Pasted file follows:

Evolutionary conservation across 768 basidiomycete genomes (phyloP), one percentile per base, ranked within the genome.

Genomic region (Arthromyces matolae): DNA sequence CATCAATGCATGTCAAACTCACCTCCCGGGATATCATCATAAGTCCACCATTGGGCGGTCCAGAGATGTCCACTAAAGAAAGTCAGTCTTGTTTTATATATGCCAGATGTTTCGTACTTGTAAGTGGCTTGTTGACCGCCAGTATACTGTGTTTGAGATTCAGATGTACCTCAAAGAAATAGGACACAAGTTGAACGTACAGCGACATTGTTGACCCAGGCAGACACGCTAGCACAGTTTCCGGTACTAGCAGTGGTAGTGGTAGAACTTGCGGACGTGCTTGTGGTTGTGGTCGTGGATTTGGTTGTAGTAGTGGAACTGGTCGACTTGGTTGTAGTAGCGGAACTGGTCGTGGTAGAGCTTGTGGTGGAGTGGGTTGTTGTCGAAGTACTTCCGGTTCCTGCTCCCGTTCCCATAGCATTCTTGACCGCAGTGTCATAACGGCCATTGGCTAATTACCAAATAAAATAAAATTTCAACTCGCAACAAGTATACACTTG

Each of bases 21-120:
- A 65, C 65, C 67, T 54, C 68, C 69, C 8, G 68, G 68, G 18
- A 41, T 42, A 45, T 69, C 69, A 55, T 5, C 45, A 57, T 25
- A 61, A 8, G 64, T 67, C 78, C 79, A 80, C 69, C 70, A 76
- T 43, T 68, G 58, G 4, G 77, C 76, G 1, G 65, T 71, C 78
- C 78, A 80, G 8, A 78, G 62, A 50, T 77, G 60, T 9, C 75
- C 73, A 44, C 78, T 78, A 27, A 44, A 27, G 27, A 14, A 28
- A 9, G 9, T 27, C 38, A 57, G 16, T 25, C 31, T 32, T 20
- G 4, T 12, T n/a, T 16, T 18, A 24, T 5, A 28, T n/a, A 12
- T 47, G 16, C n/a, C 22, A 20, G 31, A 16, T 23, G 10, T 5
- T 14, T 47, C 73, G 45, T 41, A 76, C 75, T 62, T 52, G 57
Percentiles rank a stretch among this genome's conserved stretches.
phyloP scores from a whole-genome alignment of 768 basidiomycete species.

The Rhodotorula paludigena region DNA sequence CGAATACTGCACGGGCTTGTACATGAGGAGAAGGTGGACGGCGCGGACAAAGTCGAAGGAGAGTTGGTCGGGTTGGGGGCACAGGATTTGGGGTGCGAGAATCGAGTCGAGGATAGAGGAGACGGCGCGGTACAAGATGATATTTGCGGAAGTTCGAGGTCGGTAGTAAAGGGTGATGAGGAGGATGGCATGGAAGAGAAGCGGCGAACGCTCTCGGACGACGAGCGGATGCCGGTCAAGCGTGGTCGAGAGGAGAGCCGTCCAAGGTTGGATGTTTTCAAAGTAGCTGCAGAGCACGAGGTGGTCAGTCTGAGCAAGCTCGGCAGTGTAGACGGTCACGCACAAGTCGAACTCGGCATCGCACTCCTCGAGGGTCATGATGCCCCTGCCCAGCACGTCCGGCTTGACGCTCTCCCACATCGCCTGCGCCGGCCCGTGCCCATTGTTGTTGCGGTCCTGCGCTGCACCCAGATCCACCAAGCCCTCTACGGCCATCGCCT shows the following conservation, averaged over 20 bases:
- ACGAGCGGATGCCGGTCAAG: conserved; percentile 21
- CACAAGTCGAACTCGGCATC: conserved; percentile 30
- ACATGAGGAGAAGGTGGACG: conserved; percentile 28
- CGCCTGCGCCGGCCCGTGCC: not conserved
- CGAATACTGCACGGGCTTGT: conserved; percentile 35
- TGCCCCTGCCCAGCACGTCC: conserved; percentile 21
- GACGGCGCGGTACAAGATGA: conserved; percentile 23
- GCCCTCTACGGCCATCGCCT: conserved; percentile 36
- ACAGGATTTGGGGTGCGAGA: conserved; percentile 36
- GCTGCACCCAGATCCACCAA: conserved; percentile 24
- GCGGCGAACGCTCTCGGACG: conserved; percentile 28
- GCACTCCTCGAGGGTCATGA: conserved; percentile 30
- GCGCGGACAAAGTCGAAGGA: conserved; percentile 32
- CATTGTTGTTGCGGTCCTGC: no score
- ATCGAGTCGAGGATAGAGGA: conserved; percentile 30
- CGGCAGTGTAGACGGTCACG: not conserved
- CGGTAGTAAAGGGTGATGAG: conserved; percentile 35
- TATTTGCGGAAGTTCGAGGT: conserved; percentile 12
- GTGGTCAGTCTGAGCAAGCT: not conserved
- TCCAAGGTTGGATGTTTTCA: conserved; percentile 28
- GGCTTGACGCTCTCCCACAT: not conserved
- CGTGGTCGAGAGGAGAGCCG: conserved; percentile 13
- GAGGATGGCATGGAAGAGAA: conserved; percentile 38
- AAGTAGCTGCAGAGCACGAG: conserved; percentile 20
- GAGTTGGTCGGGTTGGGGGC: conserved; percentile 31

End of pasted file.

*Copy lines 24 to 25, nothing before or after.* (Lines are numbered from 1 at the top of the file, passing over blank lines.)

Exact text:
- GCCCTCTACGGCCATCGCCT: conserved; percentile 36
- ACAGGATTTGGGGTGCGAGA: conserved; percentile 36